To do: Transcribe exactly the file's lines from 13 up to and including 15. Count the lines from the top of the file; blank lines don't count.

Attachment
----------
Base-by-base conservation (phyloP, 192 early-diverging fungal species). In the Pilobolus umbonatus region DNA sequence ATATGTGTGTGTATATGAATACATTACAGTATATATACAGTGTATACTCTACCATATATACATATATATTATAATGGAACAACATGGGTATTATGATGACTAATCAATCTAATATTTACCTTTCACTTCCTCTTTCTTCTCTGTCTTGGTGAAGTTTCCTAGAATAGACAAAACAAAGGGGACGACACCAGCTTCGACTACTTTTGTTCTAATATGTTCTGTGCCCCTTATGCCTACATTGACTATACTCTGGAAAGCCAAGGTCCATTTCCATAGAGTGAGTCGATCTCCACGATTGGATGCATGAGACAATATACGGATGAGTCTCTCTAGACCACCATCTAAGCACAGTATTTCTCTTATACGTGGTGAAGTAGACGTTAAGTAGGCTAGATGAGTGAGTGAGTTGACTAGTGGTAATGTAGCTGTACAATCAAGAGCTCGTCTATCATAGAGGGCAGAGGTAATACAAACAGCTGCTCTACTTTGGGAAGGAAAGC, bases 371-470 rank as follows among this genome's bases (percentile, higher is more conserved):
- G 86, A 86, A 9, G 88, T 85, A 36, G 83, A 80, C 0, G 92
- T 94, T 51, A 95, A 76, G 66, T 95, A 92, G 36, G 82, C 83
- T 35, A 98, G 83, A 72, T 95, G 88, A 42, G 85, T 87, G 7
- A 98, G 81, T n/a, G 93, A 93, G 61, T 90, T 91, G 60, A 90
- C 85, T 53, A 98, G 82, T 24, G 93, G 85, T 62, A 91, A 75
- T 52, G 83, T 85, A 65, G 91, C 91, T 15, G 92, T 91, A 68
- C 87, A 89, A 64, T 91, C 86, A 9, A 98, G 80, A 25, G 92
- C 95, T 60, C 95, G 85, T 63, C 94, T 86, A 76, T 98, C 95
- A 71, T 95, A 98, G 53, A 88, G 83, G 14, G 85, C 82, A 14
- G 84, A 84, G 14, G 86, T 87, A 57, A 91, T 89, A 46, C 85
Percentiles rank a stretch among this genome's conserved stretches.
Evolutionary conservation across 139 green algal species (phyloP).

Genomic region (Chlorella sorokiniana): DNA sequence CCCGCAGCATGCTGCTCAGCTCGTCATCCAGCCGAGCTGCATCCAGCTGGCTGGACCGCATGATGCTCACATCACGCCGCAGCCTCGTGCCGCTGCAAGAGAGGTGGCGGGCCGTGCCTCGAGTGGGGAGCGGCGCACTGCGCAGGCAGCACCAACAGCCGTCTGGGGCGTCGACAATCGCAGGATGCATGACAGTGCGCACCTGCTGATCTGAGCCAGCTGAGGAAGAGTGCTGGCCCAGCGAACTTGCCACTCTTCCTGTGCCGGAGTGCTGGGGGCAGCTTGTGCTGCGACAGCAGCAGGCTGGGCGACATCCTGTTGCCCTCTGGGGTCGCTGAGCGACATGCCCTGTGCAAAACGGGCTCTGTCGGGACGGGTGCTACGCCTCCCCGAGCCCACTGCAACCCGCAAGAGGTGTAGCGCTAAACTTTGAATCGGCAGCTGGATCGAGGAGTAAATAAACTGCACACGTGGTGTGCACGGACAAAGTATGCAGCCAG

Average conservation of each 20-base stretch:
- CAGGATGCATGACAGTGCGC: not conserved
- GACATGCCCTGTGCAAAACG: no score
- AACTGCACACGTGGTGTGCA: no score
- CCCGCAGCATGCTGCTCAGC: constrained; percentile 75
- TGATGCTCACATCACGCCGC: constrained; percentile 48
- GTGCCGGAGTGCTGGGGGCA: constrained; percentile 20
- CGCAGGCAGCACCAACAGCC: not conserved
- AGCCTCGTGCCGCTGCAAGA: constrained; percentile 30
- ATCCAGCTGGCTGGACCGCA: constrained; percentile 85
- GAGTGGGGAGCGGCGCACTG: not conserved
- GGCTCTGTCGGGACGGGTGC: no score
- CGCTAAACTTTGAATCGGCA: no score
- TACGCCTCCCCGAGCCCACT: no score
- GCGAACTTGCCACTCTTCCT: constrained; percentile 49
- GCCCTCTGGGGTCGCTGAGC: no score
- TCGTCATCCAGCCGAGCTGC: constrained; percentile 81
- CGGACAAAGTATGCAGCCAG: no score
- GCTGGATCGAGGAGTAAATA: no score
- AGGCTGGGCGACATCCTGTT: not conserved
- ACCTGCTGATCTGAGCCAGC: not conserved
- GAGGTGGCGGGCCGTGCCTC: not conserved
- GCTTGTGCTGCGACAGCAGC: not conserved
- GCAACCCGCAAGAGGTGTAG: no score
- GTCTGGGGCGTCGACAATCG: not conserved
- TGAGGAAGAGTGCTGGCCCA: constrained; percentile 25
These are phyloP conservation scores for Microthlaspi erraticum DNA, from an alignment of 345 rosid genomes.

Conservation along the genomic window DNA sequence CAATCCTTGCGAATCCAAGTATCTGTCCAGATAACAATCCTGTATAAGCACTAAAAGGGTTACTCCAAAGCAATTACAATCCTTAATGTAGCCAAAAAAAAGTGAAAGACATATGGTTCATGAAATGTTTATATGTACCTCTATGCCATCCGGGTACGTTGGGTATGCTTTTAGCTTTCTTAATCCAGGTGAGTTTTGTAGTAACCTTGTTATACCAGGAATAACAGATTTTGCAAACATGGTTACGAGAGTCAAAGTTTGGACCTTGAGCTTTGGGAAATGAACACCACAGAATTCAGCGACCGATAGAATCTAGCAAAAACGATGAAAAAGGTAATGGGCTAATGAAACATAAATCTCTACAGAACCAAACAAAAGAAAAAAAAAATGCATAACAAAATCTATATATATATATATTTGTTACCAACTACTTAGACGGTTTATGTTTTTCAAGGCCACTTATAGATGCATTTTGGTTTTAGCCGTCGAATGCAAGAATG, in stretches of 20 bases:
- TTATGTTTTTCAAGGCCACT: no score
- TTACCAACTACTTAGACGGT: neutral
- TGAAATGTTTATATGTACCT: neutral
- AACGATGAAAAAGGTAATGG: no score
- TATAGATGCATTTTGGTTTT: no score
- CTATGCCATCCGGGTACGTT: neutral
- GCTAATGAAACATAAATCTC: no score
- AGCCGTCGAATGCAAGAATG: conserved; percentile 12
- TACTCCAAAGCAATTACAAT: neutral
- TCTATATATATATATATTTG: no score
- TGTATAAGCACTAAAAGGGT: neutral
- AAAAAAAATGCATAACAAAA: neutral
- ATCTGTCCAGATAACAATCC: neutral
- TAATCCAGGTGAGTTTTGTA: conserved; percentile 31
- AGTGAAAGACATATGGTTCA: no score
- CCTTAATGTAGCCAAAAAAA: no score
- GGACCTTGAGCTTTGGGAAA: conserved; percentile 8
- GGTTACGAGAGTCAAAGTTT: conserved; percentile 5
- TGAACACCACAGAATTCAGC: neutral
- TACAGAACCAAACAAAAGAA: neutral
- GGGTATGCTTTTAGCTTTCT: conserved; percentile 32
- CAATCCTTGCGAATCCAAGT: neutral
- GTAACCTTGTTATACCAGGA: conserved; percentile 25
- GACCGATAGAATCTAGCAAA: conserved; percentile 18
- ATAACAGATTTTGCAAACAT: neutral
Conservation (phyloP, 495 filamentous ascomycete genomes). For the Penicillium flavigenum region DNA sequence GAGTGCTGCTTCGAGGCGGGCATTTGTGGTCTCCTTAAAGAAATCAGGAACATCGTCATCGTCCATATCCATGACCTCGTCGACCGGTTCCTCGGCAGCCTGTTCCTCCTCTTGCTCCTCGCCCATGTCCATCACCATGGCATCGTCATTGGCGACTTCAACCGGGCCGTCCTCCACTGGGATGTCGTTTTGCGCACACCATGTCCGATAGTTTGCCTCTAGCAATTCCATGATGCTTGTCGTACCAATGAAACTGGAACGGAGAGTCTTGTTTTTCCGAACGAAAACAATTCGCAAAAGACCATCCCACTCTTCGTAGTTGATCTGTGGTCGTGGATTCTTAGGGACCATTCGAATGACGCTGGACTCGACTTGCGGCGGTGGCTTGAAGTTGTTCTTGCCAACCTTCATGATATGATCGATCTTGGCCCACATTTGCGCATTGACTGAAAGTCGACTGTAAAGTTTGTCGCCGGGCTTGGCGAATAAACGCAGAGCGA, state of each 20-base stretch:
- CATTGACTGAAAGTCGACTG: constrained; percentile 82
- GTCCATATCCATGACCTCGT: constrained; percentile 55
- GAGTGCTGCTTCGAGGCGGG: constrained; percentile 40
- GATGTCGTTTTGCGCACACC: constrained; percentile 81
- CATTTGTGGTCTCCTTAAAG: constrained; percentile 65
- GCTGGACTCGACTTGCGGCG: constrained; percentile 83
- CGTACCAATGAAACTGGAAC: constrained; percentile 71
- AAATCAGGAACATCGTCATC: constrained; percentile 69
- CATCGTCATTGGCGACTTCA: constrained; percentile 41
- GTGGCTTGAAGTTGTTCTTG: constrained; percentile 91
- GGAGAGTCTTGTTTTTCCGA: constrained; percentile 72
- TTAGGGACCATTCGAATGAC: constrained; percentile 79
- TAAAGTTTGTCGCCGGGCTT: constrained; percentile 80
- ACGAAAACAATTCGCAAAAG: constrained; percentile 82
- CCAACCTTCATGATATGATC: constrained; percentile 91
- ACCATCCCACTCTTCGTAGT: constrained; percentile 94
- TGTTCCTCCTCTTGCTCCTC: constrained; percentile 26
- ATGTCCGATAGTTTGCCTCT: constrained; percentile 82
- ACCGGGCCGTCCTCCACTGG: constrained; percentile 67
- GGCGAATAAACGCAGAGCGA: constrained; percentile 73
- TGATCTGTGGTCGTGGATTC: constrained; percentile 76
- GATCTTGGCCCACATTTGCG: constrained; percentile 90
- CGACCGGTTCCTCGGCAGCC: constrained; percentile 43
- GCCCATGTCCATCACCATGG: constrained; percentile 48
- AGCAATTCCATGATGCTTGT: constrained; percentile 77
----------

Evolutionary conservation across 139 green algal species (phyloP).

Genomic region (Chlorella sorokiniana): DNA sequence CCCGCAGCATGCTGCTCAGCTCGTCATCCAGCCGAGCTGCATCCAGCTGGCTGGACCGCATGATGCTCACATCACGCCGCAGCCTCGTGCCGCTGCAAGAGAGGTGGCGGGCCGTGCCTCGAGTGGGGAGCGGCGCACTGCGCAGGCAGCACCAACAGCCGTCTGGGGCGTCGACAATCGCAGGATGCATGACAGTGCGCACCTGCTGATCTGAGCCAGCTGAGGAAGAGTGCTGGCCCAGCGAACTTGCCACTCTTCCTGTGCCGGAGTGCTGGGGGCAGCTTGTGCTGCGACAGCAGCAGGCTGGGCGACATCCTGTTGCCCTCTGGGGTCGCTGAGCGACATGCCCTGTGCAAAACGGGCTCTGTCGGGACGGGTGCTACGCCTCCCCGAGCCCACTGCAACCCGCAAGAGGTGTAGCGCTAAACTTTGAATCGGCAGCTGGATCGAGGAGTAAATAAACTGCACACGTGGTGTGCACGGACAAAGTATGCAGCCAG

Average conservation of each 20-base stretch: